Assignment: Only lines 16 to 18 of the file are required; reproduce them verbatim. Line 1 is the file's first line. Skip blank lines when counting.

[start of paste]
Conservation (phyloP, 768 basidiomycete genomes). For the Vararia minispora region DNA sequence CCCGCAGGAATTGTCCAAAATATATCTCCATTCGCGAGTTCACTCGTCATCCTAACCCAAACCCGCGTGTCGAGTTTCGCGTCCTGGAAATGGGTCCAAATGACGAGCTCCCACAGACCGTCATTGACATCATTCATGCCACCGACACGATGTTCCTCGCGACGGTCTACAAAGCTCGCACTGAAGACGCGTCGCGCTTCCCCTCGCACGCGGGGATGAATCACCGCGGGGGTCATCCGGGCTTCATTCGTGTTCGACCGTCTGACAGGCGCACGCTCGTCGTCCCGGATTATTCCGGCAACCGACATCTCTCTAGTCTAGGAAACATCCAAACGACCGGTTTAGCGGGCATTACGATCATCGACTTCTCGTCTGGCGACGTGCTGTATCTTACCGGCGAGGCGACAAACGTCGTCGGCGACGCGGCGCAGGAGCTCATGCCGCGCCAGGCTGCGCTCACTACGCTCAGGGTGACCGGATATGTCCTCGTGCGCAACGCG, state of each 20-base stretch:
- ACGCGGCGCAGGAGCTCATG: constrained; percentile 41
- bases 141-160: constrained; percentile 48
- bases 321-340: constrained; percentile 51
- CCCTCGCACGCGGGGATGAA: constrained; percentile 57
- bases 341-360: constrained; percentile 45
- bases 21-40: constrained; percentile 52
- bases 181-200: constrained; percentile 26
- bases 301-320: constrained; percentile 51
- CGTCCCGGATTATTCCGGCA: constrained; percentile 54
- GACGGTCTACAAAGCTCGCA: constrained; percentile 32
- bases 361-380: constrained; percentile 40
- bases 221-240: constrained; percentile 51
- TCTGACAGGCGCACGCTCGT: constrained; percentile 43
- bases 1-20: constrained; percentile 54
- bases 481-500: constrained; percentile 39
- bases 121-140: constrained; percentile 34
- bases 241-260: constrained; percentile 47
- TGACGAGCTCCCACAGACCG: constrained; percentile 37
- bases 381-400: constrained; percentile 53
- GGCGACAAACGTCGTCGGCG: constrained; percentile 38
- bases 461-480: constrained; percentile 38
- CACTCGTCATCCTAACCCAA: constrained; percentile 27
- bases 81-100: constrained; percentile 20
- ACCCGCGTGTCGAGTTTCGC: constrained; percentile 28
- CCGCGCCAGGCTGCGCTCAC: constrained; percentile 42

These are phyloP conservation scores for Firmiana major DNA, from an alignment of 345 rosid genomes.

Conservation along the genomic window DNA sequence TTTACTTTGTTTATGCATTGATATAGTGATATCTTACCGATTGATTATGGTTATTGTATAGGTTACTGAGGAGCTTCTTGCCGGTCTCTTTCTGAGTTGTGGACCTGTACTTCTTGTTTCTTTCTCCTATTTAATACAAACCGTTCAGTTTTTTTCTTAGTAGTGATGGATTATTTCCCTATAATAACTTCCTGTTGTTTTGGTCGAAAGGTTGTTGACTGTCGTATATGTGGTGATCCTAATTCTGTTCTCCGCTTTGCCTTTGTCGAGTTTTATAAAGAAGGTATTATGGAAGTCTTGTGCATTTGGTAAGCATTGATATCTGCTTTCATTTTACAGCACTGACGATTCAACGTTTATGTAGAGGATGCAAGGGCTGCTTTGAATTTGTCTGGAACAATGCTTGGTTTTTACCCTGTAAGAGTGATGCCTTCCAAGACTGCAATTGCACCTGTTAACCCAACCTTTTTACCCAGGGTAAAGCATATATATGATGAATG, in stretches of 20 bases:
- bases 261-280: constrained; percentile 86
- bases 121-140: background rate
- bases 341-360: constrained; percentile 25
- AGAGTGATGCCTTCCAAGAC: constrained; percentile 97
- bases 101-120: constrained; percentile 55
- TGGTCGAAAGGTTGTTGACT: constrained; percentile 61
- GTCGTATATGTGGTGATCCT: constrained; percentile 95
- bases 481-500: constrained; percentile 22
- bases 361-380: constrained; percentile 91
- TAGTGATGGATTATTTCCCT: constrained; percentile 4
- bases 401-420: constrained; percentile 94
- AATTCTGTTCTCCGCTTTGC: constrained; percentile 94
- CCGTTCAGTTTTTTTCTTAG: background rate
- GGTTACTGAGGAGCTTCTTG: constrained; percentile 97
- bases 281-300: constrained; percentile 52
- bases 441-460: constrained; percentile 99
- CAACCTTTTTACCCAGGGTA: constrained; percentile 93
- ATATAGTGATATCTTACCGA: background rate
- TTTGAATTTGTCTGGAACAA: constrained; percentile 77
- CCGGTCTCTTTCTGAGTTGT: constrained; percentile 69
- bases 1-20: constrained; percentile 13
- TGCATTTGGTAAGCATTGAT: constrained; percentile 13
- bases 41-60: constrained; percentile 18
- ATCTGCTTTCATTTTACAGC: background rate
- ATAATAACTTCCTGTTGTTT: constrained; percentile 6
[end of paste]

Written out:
- bases 481-500: constrained; percentile 39
- bases 121-140: constrained; percentile 34
- bases 241-260: constrained; percentile 47